Recreating Rituals as a Vegan Mortician 2: Bereavement Cookies

Day One:

It’s 11PM and I’m getting ready for my Viewing tomorrow in a unique and hopefully memorable way. In my last blog I wrote about the vegan Funeral Biscuits I made for one of my families as a way to start new traditions in a time of loss. I’m not sure if they thought it was sweet or just altogether odd, but I think it makes for a nice gesture anyhow. I’m not sure how many morticians spend the night before the funeral baking for their families. At least not in Los Angeles. So I feel like that’s got to count for something right?

Tonight I’m breaking out the baking goodies again but this time I’ve chosen a different cookie. These Bereavement Cookies are from a site called Cupcake Project. I like this recipe because it’s fairly simple. So even if you aren’t going to win a baking contest anytime soon, I’m fairly sure you can master this. I also like it because it contains pretty basic ingredients, meaning that there will be no late night store run for some funky additions like almonds or rum, which I need for another recipe I want to make, but will now cost me more because I have no rum in the house. Bleck. I hates that stuff.

Also, just as a heads up. This recipe requires you to refrigerate the dough for 4 hours before you bake it. So if your funeral is tomorrow and you get the bright idea to start these at 10PM-like I just did-you either have a long night ahead of you or you are going to need to get up early. Whoops….. (to be continued)

Day Two:

I rolled out of bed around 10AM. Not an ungodly early time but I keep odd hours and often don’t sleep until 3AM, so anything before noon feels like torture. Pouring myself some coffee and grabbing the now well chilled dough from the fridge, I got to it. Baking the cookies is technically the easy part so it allowed me to still get dressed and multi-task without too much stress of being late. I pulled out a cutting board and just tossed a wee bit of flour down and then rolled and cut the dough with a Mason lid. As a note, this dough does not change shape as it bakes. Meaning whatever shape it starts in, it finishes in. My first cookies definitely came out looking like big biscuits, but after biting into one they still seemed legit. I added this so that when you make yours you understand that you should roll them down pretty thin. Don’t be lazy like me and think, “eh. That looks fine.” I quickly baked the rest, threw on a dress, downed my coffee and then set-off for my crematory.

Now, you may be wondering why there is no story about the actual viewing and funeral. I feel I have an ethical duty to keep the privacy of my families which is why I am careful not to write anything too specific or personal. You wouldn’t want to use me if you thought I’d divulge all your most intimate moments, so I hope that you will forgive and understand how these pieces are written. I will say that I like to wait until everything is ending and my family is leaving before I present them. I chose to give them to the mother as a female to female kind of gift. Side note, I’m actually really awful with hugs and intimacy so I like to make things to show that I do feel and care and have sadness for you. As I handed the cookies over I sheepishly said ” I made these for you. If they taste funny. It’s because they are vegan and not because I’m terrible at baking. But honestly I may be terrible at baking too.” This made her laugh and smile a little which I think is always an added bonus during a sad time. The next day at the funeral they let me know they enjoyed the cookies very much, which made me feel really happy that they were appreciated.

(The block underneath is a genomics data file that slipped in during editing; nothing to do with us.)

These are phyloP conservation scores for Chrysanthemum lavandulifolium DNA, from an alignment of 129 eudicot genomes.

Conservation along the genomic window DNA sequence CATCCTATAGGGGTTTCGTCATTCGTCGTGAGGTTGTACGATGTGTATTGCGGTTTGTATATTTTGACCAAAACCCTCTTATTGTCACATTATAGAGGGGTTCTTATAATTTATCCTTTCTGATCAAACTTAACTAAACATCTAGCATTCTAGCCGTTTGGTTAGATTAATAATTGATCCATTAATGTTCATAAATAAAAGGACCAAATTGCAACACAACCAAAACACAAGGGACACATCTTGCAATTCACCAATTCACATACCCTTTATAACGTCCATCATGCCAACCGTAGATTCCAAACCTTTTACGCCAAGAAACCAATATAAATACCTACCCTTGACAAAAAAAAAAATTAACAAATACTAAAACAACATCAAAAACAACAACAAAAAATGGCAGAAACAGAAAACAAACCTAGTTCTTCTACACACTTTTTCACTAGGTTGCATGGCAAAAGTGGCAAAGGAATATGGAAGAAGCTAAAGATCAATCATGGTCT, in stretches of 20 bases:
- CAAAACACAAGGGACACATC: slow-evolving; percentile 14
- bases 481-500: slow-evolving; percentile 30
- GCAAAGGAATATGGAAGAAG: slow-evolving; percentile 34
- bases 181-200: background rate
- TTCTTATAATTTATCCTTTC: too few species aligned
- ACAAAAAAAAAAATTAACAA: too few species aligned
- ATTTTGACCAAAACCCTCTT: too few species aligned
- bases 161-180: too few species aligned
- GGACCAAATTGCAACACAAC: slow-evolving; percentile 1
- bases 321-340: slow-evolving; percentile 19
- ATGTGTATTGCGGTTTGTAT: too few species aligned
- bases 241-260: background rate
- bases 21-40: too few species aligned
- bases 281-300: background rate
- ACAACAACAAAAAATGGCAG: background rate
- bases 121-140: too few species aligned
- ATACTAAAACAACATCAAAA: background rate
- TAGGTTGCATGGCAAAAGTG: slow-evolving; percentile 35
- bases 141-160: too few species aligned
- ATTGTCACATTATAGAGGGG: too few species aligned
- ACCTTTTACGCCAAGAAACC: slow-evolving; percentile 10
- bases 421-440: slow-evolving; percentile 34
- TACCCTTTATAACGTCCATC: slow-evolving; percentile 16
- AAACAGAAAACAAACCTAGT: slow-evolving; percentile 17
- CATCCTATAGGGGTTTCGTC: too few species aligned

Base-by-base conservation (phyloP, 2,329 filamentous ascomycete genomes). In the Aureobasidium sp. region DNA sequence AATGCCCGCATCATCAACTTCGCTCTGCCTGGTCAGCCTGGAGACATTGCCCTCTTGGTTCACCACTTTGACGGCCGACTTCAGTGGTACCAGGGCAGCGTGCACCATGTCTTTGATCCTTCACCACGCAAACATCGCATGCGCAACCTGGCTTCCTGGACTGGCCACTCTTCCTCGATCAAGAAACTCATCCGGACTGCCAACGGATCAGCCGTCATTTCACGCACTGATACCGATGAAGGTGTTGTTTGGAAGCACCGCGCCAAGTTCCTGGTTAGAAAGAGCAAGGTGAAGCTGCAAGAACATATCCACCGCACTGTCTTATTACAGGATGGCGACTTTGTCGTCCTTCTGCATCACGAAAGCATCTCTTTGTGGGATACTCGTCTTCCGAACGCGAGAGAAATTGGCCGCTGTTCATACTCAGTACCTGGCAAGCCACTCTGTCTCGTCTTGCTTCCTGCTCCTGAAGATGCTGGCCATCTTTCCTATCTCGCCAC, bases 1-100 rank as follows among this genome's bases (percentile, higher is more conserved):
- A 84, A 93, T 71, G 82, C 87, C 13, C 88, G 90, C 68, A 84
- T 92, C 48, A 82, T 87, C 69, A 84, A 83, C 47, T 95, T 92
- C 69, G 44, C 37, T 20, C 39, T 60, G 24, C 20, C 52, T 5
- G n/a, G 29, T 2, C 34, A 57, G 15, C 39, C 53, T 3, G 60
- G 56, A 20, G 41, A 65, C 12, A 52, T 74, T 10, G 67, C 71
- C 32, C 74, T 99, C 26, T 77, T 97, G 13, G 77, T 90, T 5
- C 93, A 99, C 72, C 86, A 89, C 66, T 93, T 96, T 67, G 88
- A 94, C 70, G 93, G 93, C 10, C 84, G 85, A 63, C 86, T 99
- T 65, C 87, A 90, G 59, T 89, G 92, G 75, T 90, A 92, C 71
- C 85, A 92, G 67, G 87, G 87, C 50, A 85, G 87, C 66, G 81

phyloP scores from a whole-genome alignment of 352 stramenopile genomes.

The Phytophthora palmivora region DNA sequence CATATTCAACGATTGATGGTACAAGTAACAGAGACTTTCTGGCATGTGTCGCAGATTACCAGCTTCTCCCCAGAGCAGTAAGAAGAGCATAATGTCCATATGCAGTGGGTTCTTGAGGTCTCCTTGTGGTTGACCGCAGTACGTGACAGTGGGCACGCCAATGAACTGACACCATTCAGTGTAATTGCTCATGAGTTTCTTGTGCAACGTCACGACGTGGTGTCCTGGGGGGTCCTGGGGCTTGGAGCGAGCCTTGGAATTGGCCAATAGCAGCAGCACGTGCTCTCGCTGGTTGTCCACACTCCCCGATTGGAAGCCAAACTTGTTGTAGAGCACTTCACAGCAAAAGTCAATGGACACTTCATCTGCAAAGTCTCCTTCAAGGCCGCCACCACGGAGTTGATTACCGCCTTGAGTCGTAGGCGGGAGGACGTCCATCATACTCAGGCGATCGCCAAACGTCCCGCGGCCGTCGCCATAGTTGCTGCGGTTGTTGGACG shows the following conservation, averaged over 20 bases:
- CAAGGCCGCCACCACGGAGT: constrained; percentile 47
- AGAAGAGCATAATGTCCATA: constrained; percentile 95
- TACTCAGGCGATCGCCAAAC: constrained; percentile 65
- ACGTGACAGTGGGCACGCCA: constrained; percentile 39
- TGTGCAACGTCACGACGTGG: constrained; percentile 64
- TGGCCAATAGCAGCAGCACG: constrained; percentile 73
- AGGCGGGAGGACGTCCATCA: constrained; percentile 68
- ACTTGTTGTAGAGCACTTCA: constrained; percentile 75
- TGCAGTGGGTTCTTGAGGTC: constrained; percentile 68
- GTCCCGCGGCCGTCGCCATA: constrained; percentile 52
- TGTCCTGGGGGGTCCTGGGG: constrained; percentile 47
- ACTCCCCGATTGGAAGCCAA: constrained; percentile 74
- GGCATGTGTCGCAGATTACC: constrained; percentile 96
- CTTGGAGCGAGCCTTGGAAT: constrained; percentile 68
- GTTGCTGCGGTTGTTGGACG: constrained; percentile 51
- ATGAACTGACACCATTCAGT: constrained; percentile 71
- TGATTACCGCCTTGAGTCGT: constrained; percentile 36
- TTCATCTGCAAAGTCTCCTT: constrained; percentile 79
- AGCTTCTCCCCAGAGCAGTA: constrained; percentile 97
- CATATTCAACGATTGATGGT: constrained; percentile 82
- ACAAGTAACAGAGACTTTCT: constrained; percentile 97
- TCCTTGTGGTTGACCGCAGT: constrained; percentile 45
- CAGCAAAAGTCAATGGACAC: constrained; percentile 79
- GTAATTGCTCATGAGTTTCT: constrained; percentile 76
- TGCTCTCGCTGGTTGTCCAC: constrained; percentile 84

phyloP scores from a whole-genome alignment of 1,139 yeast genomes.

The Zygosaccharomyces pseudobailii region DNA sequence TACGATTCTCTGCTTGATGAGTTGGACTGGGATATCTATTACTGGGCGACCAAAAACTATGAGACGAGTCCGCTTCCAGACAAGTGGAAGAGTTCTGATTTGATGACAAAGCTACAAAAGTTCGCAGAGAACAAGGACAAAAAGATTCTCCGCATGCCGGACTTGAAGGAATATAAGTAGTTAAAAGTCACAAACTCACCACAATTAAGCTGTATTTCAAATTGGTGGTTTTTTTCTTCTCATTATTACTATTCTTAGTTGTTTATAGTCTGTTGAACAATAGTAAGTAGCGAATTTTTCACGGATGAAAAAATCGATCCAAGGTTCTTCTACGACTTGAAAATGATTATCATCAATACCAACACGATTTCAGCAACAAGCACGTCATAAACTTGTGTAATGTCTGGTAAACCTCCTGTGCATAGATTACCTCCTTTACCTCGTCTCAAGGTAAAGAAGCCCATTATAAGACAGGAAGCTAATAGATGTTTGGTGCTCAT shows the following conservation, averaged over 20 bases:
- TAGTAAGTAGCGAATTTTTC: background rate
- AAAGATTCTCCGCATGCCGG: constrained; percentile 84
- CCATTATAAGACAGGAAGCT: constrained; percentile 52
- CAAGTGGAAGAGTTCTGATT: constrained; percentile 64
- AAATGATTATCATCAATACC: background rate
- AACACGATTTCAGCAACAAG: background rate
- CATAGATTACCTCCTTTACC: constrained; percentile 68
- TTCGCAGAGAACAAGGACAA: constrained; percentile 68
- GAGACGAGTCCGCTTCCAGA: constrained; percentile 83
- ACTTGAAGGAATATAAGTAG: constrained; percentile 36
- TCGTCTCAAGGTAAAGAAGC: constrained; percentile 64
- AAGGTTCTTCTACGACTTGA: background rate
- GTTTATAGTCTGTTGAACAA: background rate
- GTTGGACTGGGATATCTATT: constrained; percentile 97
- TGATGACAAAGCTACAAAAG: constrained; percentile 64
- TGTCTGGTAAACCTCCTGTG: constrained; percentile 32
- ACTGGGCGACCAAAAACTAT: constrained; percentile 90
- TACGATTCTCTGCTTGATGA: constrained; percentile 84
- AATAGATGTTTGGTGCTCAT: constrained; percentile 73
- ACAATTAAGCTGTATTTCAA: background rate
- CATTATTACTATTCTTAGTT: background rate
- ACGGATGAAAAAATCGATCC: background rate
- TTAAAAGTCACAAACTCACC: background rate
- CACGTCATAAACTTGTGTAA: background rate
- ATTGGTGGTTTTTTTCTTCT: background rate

It’s hard to explain why I place value on baking things. Maybe it really just is tradition. Maybe it’s the love and care and thought. But I like doing this for my families and I feel that it has already woven itself into tradition for me. So I hope that maybe one day it can be for you as well.

If you want to read more about the history of funeral cookies you can visit my first blog here.


  • 1 cup Earth Balance butter, room temperature
  • 2/3 cup sugar
  • 1 VeganEgg by Follow Your Heart
  • 1 teaspoon vanilla extract
  • 1/2 teaspoon salt
  • 2 1/2 cups all-purpose flour


  • In a medium-sized bowl, cream the butter and sugar until light and fluffy.
  • Mix in the egg.
  • Mix in the vanilla, salt, and flour until well-combined.
  • Cover and chill the dough for about four hours.
  • Preheat oven to 350 F.
  • Roll out the cold dough on a lightly floured counter to about 1/4″ thick (no need to break out your ruler) and cut with cookie cutters or the rim of a glass.
  • Transfer cookies to cookie sheets lined with parchment paper or Silpats.
  • Bake 8-10 minutes or until the edges just start to brown.
  • Cool and eat!

Leave a Reply

Fill in your details below or click an icon to log in: Logo

You are commenting using your account. Log Out /  Change )

Google photo

You are commenting using your Google account. Log Out /  Change )

Twitter picture

You are commenting using your Twitter account. Log Out /  Change )

Facebook photo

You are commenting using your Facebook account. Log Out /  Change )

Connecting to %s